There is a second aspect to consider, and that is maintenance. While newer aircraft traditionally have better operational reliability, the planes still need to undergo regular maintenance cycles. Hawaiian does a significant amount of its maintenance on the West Coast. Mr. Overbeek stated the following:
“Initially it’s going to fit within that same paradigm in terms of entry into service and an access to a maintenance base on the West Coast and just in terms of aircraft productivity. And once we start to build up a critical mass, I would say past the first few airplanes, then that really lets us get into doing things that – if we want to – that kind of fit a little more outside the footprint of what we’ve traditionally done and if we want to extend and push the range of the aircraft it would allow us to do it.”
This will most certainly apply to the larger markets like Los Angeles and San Francisco on the West Coast, where the Airbus A330 also operates. However, as the fleet grows, the options grow because Hawaiian can be more flexible in terms of scheduling its maintenance. For example, Hawaiian can have a dedicated schedule where Boeing 787s fly on specific routes with the intention of letting them access a maintenance base and rotate planes in and out of those schedules to allow them to fly some other routes that do not touch a maintenance base.
For the first few aircraft, Hawaiian needs to keep them focused on some of those specific routes and lines to offer schedule consistency, gain that familiarization, and set up the schedule to allow for maintenance on the planes.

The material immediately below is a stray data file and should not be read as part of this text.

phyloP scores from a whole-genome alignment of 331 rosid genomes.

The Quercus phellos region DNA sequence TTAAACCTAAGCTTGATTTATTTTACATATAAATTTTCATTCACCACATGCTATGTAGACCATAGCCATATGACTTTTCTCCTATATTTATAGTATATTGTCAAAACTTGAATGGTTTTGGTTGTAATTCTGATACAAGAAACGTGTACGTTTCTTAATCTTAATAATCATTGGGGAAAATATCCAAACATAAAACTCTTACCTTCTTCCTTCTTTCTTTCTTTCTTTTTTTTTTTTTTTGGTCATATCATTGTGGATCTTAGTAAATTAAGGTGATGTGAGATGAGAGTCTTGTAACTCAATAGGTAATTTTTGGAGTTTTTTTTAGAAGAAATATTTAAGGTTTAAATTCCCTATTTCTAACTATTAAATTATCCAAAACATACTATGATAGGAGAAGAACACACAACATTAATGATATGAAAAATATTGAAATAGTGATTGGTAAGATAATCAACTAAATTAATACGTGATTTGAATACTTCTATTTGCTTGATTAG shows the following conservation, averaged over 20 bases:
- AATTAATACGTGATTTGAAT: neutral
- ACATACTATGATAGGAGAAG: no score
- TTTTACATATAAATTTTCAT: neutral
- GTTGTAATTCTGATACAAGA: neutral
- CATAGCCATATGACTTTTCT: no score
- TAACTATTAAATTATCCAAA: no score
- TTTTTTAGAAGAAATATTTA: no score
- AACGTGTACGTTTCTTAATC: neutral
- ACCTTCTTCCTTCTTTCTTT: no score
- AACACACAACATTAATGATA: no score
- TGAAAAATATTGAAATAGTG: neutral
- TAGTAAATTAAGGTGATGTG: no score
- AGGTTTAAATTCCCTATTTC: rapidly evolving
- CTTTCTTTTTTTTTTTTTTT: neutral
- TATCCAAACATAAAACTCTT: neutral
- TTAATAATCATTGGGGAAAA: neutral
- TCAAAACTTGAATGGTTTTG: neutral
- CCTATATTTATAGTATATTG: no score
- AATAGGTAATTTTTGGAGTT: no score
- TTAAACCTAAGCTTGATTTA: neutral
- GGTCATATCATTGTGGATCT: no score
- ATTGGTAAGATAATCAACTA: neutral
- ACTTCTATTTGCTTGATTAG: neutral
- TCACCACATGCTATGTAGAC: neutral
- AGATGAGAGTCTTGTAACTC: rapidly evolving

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Range was not a deciding factor
The Boeing 787-9 is well-renowned for its range. United Airlines has used the plane to launch long-haul flights from New York to Johannesburg, Houston to Sydney, and soon San Francisco to Bangalore. Qantas has used the 787-9 to inaugurate nonstop flights between Australia and the United Kingdom, with plans to expand to Rome.
Mr. Overbeek stated that Hawaiian did not specifically acquire the aircraft due to its range:
“Frankly, as we looked and when we elected to acquire the 787, the range wasn’t a huge driver of our decision. We were more interested in the the operating economics of the aircraft in terms of fuel efficiency.”
This was on top of looking at the aircraft’s size, its future, and the potential in the fleet, which are traditionally standard parts of an aircraft acquisition campaign.
In terms of thinking about the aircraft in Hawaiian’s fleet, it is more appropriate to consider that Hawaiian ordered this aircraft not because it wants to break the mold of what it has done and push its network to meet new ultra-long-haul flights but to improve its fuel efficiency and create an enhanced, dedicated offering for select routes. However, that does not mean that Hawaiian Airlines will ignore the capability of the aircraft.
For now, expect the Boeing 787 to see a gradual induction that focuses on operational reliability, schedule consistency and then later grow into dedicated lines of flying. If all goes well, 2022 could finally be the year that passengers get to fly a brand new Boeing 787 in Hawaiian’s colorful livery.